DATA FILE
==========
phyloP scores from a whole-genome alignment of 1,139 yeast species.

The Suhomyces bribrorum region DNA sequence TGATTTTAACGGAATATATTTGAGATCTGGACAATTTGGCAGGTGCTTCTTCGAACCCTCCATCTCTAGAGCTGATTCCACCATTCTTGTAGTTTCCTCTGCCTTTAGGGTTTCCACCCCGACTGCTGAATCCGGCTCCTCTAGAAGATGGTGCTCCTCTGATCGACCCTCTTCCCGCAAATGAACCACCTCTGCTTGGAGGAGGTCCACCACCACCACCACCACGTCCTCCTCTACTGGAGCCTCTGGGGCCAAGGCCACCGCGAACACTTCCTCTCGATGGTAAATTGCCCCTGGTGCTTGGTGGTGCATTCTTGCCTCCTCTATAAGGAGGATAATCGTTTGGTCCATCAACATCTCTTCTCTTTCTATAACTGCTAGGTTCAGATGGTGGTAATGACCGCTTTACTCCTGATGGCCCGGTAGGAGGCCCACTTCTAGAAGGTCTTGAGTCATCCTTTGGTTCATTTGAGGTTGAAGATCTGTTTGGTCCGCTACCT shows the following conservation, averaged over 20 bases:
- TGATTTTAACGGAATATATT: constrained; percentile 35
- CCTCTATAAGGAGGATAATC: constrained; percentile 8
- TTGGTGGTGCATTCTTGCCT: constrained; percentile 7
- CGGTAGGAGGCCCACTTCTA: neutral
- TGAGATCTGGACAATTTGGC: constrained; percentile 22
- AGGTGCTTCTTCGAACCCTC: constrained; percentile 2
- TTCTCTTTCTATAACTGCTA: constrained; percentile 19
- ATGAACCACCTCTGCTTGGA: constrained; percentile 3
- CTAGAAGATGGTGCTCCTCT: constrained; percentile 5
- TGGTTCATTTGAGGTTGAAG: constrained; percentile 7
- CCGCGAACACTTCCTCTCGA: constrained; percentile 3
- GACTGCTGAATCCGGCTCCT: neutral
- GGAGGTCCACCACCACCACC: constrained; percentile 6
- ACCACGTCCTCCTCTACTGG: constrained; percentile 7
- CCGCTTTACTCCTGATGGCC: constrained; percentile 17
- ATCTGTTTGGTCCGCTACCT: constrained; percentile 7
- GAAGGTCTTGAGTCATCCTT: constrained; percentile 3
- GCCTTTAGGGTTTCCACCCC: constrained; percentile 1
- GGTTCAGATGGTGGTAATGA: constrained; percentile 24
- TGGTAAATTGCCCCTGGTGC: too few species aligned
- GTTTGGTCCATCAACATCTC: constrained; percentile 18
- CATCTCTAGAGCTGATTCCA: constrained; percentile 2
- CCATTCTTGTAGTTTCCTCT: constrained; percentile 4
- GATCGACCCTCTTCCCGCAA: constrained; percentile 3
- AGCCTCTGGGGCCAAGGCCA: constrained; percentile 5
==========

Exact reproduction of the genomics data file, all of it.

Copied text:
phyloP scores from a whole-genome alignment of 1,139 yeast species.

The Suhomyces bribrorum region DNA sequence TGATTTTAACGGAATATATTTGAGATCTGGACAATTTGGCAGGTGCTTCTTCGAACCCTCCATCTCTAGAGCTGATTCCACCATTCTTGTAGTTTCCTCTGCCTTTAGGGTTTCCACCCCGACTGCTGAATCCGGCTCCTCTAGAAGATGGTGCTCCTCTGATCGACCCTCTTCCCGCAAATGAACCACCTCTGCTTGGAGGAGGTCCACCACCACCACCACCACGTCCTCCTCTACTGGAGCCTCTGGGGCCAAGGCCACCGCGAACACTTCCTCTCGATGGTAAATTGCCCCTGGTGCTTGGTGGTGCATTCTTGCCTCCTCTATAAGGAGGATAATCGTTTGGTCCATCAACATCTCTTCTCTTTCTATAACTGCTAGGTTCAGATGGTGGTAATGACCGCTTTACTCCTGATGGCCCGGTAGGAGGCCCACTTCTAGAAGGTCTTGAGTCATCCTTTGGTTCATTTGAGGTTGAAGATCTGTTTGGTCCGCTACCT shows the following conservation, averaged over 20 bases:
- TGATTTTAACGGAATATATT: constrained; percentile 35
- CCTCTATAAGGAGGATAATC: constrained; percentile 8
- TTGGTGGTGCATTCTTGCCT: constrained; percentile 7
- CGGTAGGAGGCCCACTTCTA: neutral
- TGAGATCTGGACAATTTGGC: constrained; percentile 22
- AGGTGCTTCTTCGAACCCTC: constrained; percentile 2
- TTCTCTTTCTATAACTGCTA: constrained; percentile 19
- ATGAACCACCTCTGCTTGGA: constrained; percentile 3
- CTAGAAGATGGTGCTCCTCT: constrained; percentile 5
- TGGTTCATTTGAGGTTGAAG: constrained; percentile 7
- CCGCGAACACTTCCTCTCGA: constrained; percentile 3
- GACTGCTGAATCCGGCTCCT: neutral
- GGAGGTCCACCACCACCACC: constrained; percentile 6
- ACCACGTCCTCCTCTACTGG: constrained; percentile 7
- CCGCTTTACTCCTGATGGCC: constrained; percentile 17
- ATCTGTTTGGTCCGCTACCT: constrained; percentile 7
- GAAGGTCTTGAGTCATCCTT: constrained; percentile 3
- GCCTTTAGGGTTTCCACCCC: constrained; percentile 1
- GGTTCAGATGGTGGTAATGA: constrained; percentile 24
- TGGTAAATTGCCCCTGGTGC: too few species aligned
- GTTTGGTCCATCAACATCTC: constrained; percentile 18
- CATCTCTAGAGCTGATTCCA: constrained; percentile 2
- CCATTCTTGTAGTTTCCTCT: constrained; percentile 4
- GATCGACCCTCTTCCCGCAA: constrained; percentile 3
- AGCCTCTGGGGCCAAGGCCA: constrained; percentile 5